Nonprofits, Don’t Overlook Reliable Workers in Your Hiring

Employers are reporting severe challenges in hiring right now. And their observations are confirmed by the data—according to the U.S. Department of Labor, there were more than 10 million unfilled jobs in June. This labor shortage doesn’t just affect commercial employers either. According to a recent report from LinkedIn News, the nonprofit sector is also struggling to attract workers as more employees leave the field to explore other employment options.

A solution to your labor shortage

Is there an immediate solution to address this employment gap? Would shifting old workforce paradigms and broadening accepted views of talent create access for millions of unemployed workers who want to contribute to your workplace? Many organizations have discovered a new paradigm and an often-overlooked demographic filled with diverse talent. 

Who are these enthusiastic, reliable employees? Individuals with disabilities. 

Include people with disabilities in your diversity and inclusion plan

People with disabilities have the ability and desire to work. Every organization’s diversity and inclusion talent strategy should include people with disabilities—labor shortage or not. 

A broad-based inclusive hiring strategy is especially important in the nonprofit sector. As one in five Americans has a disability, it’s important to ensure these individuals are represented in a nonprofit organization. As with other demographic groups, people with disabilities have much to contribute in terms of innovation and problem-solving. And their presence in your organization can make your mission relevant to a broader group of people.

An investment in hiring leads to retention success

When workforce investments are oriented in an inclusive manner, organizations reap the benefits. This is especially true with workplace accommodations. Studies show that people with disabilities have higher retention rates and lower absenteeism than average. With training and support, they can exhibit the very qualities we seek as employers—adaptability, perseverance, and commitment. Without the opportunity to participate, these valuable traits go unnoticed. But with a relatively small investment in accommodation, these individuals can achieve anything.

More companies, from Amazon to Walgreens, are building a competitive advantage through their talent recruitment practices. Their inclusive workforce models offer a seat at the table for individuals with disabilities, and their business results prove the model works. 

And if businesses can benefit from the hard work of these individuals, so can nonprofits. 

Small accommodations lead to big gains

Some nonprofits worry that without the big budget of a for-profit company, they can’t provide accommodations for employees with disabilities. But is this true?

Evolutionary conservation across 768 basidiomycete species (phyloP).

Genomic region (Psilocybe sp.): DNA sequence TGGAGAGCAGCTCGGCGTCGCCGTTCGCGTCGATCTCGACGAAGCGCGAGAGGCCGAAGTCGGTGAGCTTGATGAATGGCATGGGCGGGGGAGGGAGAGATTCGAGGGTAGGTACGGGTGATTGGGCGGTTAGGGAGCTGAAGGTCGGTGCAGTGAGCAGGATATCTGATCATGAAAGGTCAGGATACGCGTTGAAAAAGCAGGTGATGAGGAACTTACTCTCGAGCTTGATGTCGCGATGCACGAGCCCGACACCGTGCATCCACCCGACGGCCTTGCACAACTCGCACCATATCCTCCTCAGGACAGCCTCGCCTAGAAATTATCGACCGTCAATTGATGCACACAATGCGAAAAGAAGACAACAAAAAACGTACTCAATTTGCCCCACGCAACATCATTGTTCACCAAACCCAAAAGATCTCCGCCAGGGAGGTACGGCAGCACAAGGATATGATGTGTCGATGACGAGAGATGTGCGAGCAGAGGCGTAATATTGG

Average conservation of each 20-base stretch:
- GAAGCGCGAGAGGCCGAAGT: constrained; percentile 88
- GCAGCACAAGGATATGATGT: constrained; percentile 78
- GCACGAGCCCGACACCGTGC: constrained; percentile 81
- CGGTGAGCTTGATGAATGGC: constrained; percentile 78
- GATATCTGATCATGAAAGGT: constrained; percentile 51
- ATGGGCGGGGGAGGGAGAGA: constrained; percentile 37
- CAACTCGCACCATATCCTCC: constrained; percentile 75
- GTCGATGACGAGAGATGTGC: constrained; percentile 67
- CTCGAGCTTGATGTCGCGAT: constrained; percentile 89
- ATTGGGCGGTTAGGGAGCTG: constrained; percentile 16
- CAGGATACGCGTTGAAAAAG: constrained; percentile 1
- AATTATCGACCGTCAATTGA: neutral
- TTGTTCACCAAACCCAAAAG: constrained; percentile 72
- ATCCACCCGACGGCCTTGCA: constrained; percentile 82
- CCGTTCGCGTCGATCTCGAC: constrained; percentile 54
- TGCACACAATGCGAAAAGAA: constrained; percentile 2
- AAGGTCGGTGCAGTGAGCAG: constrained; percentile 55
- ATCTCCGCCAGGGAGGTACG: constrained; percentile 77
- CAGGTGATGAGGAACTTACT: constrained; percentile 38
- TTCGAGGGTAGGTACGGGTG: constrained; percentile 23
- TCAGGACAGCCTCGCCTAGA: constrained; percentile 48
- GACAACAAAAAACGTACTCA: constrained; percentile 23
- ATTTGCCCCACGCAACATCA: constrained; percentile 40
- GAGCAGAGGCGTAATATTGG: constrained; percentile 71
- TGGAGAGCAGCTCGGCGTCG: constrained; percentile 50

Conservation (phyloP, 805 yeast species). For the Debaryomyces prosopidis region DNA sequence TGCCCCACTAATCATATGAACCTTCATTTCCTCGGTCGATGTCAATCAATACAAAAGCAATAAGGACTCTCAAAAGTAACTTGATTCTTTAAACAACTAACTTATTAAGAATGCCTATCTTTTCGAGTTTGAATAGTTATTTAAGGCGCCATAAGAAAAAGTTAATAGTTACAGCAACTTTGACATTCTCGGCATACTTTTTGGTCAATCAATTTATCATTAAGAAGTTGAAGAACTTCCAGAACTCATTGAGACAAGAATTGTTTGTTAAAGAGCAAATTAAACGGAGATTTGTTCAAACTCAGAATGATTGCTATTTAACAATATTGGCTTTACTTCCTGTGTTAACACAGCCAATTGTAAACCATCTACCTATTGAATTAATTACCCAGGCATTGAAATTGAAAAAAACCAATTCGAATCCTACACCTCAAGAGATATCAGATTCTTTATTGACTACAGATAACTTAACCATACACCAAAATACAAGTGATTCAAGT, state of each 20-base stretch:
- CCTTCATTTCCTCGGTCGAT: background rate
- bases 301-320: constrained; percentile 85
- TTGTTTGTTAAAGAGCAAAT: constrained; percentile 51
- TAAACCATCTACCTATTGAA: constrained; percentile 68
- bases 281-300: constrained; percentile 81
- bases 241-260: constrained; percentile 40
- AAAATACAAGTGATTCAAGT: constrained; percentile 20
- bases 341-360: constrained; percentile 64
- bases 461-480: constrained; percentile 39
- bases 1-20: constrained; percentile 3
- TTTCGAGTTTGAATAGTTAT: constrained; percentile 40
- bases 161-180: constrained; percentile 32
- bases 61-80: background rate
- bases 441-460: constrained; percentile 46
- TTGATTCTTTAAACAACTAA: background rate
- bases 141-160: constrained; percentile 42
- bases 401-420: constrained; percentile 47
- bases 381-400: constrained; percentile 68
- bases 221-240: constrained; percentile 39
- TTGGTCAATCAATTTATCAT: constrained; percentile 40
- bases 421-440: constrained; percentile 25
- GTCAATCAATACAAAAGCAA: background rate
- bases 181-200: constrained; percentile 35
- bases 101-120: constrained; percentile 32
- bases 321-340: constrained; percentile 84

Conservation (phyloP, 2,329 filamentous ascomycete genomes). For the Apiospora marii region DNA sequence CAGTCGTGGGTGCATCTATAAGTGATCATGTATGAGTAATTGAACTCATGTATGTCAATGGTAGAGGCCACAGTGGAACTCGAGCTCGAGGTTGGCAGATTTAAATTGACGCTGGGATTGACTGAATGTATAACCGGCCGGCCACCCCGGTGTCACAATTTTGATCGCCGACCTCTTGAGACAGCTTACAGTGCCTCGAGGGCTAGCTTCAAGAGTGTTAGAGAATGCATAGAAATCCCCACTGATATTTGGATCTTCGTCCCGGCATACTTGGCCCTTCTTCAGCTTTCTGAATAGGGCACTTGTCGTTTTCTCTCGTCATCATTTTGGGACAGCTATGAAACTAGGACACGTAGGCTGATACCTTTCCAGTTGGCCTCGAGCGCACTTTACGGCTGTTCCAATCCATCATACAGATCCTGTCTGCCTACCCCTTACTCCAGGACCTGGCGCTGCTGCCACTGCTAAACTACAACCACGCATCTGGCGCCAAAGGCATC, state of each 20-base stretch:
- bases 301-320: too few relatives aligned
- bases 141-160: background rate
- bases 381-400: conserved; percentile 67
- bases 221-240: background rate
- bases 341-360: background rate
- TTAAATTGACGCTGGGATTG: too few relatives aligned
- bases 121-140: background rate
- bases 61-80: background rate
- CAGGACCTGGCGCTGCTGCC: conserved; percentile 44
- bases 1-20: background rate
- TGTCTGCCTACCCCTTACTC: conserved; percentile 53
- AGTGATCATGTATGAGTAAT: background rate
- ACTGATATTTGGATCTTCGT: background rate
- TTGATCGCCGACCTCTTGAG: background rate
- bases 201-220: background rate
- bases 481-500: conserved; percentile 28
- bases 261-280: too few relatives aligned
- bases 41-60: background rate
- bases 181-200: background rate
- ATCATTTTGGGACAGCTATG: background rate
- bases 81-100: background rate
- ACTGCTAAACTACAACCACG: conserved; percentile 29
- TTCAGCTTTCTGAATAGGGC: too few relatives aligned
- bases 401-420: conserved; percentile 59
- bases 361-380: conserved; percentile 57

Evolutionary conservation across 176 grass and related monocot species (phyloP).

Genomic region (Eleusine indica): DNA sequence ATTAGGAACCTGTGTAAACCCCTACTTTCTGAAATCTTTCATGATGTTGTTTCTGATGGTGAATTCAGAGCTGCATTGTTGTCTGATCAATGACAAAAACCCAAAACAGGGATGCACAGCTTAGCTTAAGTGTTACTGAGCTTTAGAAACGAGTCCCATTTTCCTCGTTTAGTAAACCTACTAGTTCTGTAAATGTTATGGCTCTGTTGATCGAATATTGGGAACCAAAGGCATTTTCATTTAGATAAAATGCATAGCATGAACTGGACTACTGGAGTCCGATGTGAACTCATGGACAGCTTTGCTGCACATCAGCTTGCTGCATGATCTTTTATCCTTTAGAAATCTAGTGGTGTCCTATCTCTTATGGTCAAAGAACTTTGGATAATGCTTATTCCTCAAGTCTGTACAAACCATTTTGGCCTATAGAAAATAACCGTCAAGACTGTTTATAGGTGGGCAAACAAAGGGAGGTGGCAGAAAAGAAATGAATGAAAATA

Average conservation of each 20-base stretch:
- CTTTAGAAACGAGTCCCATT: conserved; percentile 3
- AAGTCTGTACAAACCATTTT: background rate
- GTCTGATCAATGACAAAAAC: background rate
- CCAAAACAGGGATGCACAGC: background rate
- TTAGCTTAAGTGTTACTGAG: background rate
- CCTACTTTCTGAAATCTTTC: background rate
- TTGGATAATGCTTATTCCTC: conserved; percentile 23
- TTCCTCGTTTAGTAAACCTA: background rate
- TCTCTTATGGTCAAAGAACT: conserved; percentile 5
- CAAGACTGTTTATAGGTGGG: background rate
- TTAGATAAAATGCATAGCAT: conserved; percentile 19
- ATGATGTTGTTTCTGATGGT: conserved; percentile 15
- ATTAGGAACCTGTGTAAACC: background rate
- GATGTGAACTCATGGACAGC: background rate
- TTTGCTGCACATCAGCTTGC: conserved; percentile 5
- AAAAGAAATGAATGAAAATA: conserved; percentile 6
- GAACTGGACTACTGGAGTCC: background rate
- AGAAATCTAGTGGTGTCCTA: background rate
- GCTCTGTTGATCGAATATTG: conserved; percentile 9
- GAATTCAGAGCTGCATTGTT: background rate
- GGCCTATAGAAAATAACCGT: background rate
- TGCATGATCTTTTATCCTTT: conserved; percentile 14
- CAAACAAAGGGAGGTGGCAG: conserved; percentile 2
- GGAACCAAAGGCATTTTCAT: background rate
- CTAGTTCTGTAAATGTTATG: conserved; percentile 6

You may be surprised to learn how little it can cost to enable a worker with a disability to contribute greatly. A Job Accommodation Network (JAN) survey found that of the 600 businesses surveyed, 56% reported that accommodating employees with disabilities added no costs, while the rest reported an average of $500 to accommodate an employee with disabilities. 

So, what did these companies get in exchange for $500? 

A lot, according to global consulting firm Accenture’s Getting to Equal 2020: Disability Inclusion study. According to that study, companies led by executives that focus on disability engagement are growing sales (2.9x) and profits (4.1x) faster than their peers. And engagement levels of employees with disabilities are 1.5x higher in companies with the most inclusive cultures. 

As the nation’s leading employer of people with disabilities, PRIDE Industries—the nonprofit social enterprise at which I serve as President and CEO—was not at all surprised by this survey, because people with disabilities bring innovation and unique perspectives to our vocational development and operational roles. Beyond corporate positions, our diverse workforce can be found in public buildings such as military bases, businesses like VSP Global, and manufacturing plants. Our employees have dramatically higher retention rates than the national average, and we’re thrilled to have decades-long tenured employees with us at each level. Every day, we prove the value of an inclusive workforce across multiple industries and professions.

Time for action

I challenge all nonprofit leaders to normalize workplace inclusion and provide equal employment access for all. This simple yet powerful step will strengthen your organization’s mission and uniquely position you to serve your community better.

Jeff Dern is the President and CEO of PRIDE Industries, a nonprofit social enterprise offering employment training, placement, and support services for people with disabilities, military veterans, former foster youth, and trafficking survivors. The organization also provides manufacturing, logistics, hospital housekeeping, custodial, and other business services to companies, and recently began offering staffing and consulting services to share its employment model with businesses striving to build more inclusive workforces.